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Superintendent Avossa tweets Post reports fake news, then apologizes

The head of the nation’s 11th-largest school district apologized for “bad judgment” in a late-night Twitter blast with a “fake news” hashtag as he took issue with reporting by The Palm Beach Post about a near tripling of district officials making more than $140,000 a year — including some he knew from previous jobs.

“Ask @pbpost for facts — not false narratives — trying to cause a problem,” Palm Beach County Schools Superintendent Robert Avossa tweeted at 12:03 a.m. Oct. 1. “I love my staff and teachers — we are getting results — #fakenews.”

School Board member Marcia Andrews said she brought up the tweets with the third-year superintendent.

“I was very concerned about that,” Andrews said. “I expressed to him my concern it’s just not the way to behave.”

Avossa said in an interview Wednesday he quickly regretted the “fake news” part and had already taken down three posts by the time he communicated with Andrews. He said it reflected his frustration on the eve of talks with the district’s union-represented teachers, and he stood by positions underlying the tweets.

“The part that’s upsetting to me is the timing, the tone, and this idea the only people cited there that were high-paid were the individuals that I had personally brought in that I had previously worked with,” Avossa said. “It’s a lightning-rod issue that shows staff I’m somehow, you know, building up this wall around me of friends. That’s not true.”

The Post reported the number of district officials earning at least $140,000 a year has increased from nine to 26 since Avossa took office in 2015. The story noted that reflected, in part, regular annual raises and an increase in attorneys who do not report to Avossa, but reported he has created at least 16 administrative jobs paying $120,000 or more, mentioning three hires he knew from previous jobs in other school districts.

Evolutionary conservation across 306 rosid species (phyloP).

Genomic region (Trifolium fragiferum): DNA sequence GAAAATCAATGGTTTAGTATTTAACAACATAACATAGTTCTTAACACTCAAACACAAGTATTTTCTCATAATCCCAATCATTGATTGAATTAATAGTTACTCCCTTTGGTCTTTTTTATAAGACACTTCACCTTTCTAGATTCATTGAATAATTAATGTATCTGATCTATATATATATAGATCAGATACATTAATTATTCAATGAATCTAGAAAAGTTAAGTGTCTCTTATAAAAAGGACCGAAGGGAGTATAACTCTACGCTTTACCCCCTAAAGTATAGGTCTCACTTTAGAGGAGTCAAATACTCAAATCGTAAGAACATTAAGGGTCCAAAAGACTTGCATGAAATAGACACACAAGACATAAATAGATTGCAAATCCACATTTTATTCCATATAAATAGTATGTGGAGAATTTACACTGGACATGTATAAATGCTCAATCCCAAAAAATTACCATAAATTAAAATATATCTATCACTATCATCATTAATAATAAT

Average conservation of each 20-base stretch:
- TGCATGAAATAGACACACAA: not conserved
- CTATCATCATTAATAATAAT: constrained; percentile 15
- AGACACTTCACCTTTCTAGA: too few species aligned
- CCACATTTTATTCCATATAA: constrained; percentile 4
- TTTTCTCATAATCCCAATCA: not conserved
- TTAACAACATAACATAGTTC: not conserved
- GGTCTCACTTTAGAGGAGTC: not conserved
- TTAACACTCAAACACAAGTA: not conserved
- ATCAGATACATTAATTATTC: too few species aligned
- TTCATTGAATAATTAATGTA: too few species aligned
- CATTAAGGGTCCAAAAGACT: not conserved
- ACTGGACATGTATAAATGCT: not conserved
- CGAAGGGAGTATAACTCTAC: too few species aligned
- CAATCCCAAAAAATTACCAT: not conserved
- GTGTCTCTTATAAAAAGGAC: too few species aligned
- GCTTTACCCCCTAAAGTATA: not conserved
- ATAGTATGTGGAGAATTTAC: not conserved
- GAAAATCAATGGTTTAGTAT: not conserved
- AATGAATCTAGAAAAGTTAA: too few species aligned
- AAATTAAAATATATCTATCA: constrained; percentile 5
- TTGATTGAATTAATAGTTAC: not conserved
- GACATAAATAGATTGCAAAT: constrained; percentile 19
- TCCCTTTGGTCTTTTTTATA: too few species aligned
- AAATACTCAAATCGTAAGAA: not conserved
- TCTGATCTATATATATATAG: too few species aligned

County teachers union President Justin Katz called a rise in high-paying positions away from the classroom “extremely disappointing,” arguing compensation for teachers has not kept pace. The number of teachers making more than $50,000 a year has increased 5 percent in two years. The School District is the county’s largest employer with more than 25,000 workers.

Avossa has overseen the elimination of some administrative jobs and the creation of others. He said most new supervisors overseeing principals came from within the district, and 13 of 26 officials exceeded the $140,000 mark through regular annual increases.

Minimum pay for such workers as lunch-room aides and security guards increased in his tenure; the number of schools with bad grades from the state has fallen; and a bus scheduling fiasco soon after his arrival got fixed, The Post has reported.

Not getting enough attention, in Avossa’s view, are signs of improvement such as that district-run schools graded D or F decreased from 33 to 14 during his tenure.

He said he will keep pushing for higher teacher compensation.

“I wear my heart on my sleeve,” Avossa said. “I think anybody who knows me knows that. I’m an emotional person. I care about my team. We’ve been working so hard to build an authentic relationship between staff and leadership.”

Three Avossa tweets, later deleted, employed the “fake news” hashtag. One said, “Our local paper falls for false narrative from Tallahassee — no context provided on many of the #fakenews distractions — stay focused on kids.”

Avossa said Wednesday: “The minute I sent it out I knew I had let my emotions get away from me. I have no excuse. I own it and I apologize.”

He added, “I should have fought my frustrations with facts.”

On Oct. 1, Avossa tweeted publicly: “I apologize @pbpost and @AMarraPBPost for my frustration & reaction - I defend my budgetary decisions and will continue to deliver results.”

The next day, Avossa wrote in an email to Post reporter Andrew Marra, “I used bad judgment in referring to your article as fake — I believe that additional context should have been provided but there’s no excuse that validates my reaction. I care deeply about this district and the kids we serve — I let those emotions get to me.”

This Sept. 30 tweet remains in Avossa’s public feed: “Context matters - I’m invested in @pbcsd - ready to push the status quo? Some aren’t - ask @pbpost about the well timed article to divide.”

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